nuclear chemistry principles and applications. isotopes recall that most elements consist of a...
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Nuclear ChemistryPrinciples and Applications
IsotopesRecall that most elements consist of a distribution of various isotopes.Isotopes of the same element have the same atomic number but different atomic masses.The atomic mass in the periodic table is a statistical average over all of the isotopes for the element.Some isotopes are stable, and some decompose through radioactivity.
Radioactive isotopesChange through 3 different processesAlpha (a) decay nucleus emits an a particle (a helium nucleus). Nucleus becomes element with an atomic number two less than original and isotopic mass 4 less than original.Beta (b) decay nucleus emits a b particle (an electron). Nucleus becomes element with atomic number one more than original and same isotopic mass as original. Gamma (g) decay nuclear atomic number and isotopic mass unchanged. High energy photon emitted.
b emission -- + or - ?Normal b emission is an electron negatively charged. Usually happens when there are excess neutrons. A neutron decomposes to give a proton and an electron (and a neutrino)Variant on b emission is a positron, positively charged anti-matter to an electron. Happens when there is an excess of protons in the nucleus. Proton gives a neutron and a positron (and a neutrino).
Sources of radioactive isotopesNaturally occurring, four series found:Thorium (4n series)Neptunium (4n+1 series)Uranium radium (4n+2 series)Uranium actinium (4n+3 series)Plus isotopes can be manufactured in nuclear reactors and in various kinds of accelerators.More manufactured isotopes than those found in nature.
Radioactive shieldinga particles easily shielded if source is external. Normal skin protects body.b particles electrons are emitted. Clothing, gloves will protect body.g rays high energy, requires extensive shielding. (e.g., lead box)Damage to body is caused by creation of unstable chemical species in the body.Limit time exposure, use shielding, protective clothing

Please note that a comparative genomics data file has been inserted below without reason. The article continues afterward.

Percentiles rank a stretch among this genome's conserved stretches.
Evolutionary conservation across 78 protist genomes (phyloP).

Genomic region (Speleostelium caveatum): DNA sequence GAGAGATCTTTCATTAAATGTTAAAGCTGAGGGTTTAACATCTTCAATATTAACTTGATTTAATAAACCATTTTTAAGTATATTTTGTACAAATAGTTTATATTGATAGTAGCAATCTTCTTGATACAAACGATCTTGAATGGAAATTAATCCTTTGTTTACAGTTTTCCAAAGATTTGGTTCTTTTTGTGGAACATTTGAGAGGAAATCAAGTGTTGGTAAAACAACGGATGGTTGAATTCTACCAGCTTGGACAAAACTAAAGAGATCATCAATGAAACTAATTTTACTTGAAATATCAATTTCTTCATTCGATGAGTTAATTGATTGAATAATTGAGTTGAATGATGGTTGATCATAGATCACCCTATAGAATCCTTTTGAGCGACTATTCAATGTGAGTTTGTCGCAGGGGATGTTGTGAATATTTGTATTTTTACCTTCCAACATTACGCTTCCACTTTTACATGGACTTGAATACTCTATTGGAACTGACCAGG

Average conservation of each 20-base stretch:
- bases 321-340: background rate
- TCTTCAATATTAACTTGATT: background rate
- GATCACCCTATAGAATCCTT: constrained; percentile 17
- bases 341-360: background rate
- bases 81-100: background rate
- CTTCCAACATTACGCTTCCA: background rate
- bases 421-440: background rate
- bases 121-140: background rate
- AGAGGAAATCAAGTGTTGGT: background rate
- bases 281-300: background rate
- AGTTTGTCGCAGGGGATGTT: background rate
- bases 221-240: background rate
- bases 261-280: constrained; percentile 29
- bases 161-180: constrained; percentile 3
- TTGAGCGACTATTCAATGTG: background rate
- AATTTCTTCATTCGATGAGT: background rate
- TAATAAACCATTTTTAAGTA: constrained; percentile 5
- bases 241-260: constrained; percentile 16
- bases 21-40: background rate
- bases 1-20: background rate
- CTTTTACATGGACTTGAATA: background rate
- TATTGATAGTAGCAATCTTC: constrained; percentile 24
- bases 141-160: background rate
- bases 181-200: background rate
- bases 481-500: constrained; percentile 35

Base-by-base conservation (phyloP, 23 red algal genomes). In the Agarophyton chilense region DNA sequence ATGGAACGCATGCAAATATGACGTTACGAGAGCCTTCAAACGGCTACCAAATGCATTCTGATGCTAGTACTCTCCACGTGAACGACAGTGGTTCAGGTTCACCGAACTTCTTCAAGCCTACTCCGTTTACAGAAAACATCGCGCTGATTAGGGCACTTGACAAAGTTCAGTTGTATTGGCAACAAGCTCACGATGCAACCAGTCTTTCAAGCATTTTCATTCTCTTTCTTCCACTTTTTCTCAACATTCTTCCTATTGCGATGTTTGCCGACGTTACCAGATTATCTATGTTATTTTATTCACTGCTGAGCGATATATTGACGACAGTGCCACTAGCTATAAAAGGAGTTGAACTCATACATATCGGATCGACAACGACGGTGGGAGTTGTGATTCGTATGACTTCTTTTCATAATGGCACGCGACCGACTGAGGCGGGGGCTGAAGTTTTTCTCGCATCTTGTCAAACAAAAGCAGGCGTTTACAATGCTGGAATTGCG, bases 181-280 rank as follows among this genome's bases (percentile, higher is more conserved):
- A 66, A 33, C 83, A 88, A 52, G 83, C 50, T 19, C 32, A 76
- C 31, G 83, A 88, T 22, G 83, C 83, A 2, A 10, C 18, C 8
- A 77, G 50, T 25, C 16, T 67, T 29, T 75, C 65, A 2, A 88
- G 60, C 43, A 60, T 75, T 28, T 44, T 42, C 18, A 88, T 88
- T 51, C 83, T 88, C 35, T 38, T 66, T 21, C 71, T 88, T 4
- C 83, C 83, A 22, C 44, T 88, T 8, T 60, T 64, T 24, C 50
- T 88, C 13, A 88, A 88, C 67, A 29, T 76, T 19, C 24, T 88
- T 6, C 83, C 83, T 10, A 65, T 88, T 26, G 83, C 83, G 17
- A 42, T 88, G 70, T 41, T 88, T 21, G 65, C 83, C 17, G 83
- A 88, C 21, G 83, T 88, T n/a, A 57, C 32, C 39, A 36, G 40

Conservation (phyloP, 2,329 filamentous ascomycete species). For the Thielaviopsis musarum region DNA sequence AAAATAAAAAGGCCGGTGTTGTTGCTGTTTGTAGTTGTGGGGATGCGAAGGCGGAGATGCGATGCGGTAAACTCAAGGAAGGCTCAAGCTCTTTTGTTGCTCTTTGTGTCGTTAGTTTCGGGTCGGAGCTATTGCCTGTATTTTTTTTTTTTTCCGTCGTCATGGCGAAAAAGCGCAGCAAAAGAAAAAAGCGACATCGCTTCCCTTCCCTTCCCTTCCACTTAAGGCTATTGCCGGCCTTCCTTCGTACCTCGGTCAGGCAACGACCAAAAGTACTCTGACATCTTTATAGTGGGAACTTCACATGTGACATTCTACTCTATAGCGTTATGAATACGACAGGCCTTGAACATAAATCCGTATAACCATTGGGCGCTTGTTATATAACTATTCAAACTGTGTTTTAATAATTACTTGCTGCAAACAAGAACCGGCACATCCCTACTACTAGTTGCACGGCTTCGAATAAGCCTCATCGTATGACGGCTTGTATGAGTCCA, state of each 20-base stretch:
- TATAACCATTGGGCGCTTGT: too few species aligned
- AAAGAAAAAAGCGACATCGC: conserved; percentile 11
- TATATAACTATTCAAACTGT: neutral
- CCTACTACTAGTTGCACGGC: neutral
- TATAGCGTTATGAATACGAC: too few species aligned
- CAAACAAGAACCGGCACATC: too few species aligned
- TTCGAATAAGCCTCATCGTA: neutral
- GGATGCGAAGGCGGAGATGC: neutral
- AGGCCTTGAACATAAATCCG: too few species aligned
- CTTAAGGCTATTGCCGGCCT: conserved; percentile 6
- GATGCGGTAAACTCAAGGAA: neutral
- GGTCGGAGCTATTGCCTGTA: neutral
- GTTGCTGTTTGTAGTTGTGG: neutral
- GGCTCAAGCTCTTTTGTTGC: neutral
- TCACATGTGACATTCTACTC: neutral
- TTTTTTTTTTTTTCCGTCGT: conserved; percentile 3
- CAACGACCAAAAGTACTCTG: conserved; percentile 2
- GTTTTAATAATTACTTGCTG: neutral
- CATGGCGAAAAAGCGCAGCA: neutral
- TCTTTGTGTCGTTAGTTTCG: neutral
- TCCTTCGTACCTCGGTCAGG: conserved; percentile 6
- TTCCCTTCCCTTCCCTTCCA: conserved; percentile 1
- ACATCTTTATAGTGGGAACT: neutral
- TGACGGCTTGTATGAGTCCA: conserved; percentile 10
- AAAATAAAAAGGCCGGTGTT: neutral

Balancing nuclear equationsA nuclear equation is balanced when the sum of the mass numbers and the sum of atomic numbers of the particles and isotopes are the same on both sides of the equation.Example a decay of neptunium to proactinium
Balancing nuclear equationsExample bismuth going to polonium
Example manufacture of curium from plutonium
Examples to work outAlpha decay of
Beta decay of
Examples of reactionsBeta decay (with positron emission) of
Measuring radiation -- disintegrationsCurie (Ci) number of disintegrations per per second. Based on 3.7 x 1010 atoms of radium (1 gram of radium) disintegrating per second. 1 Ci = 3.7 x 1010 disintegrations per second.Bequerel (Bq) 1 disintegration per second.1 Ci = 3.7 x 1010 Bq
Measuring radiation -- absorptionRad amount of radiation absorbed per gramSI counterpart gray (Gy)1 Gy = 100 radsRem (radiation equivalent in humans) Rem = rad x factorThe factor is an adjustment for the damage potential of the radiation.SI counterpart sievert (Sv)1 Sv = 100 rems
ExampleThe recommended dosage of iodine-131 is 4.20 microCi/kg of body weight. How many microcuries of iodine-131 are needed for a 70.0 kg patient with hyperthyroidism?
Half-life of isotopesThe half-life of a radioisotope is the amount of time it takes for one-half of a sample to decay.Many uses in archaeology, paleontology, and geochemistry for assigning ages to artifacts, fossils, and mineral deposits.
Example on half-lifeTechnetium-99m is an ideal radioisotope for scanning organs because it has a half-life of 6.0 hours and is a pure gamma emitter. Suppose that 80.0 mg were prepared in the technetium generator this morning. How many milligrams would remain after the following intervals?One half-lifeTwo half-lives18 hours24 hours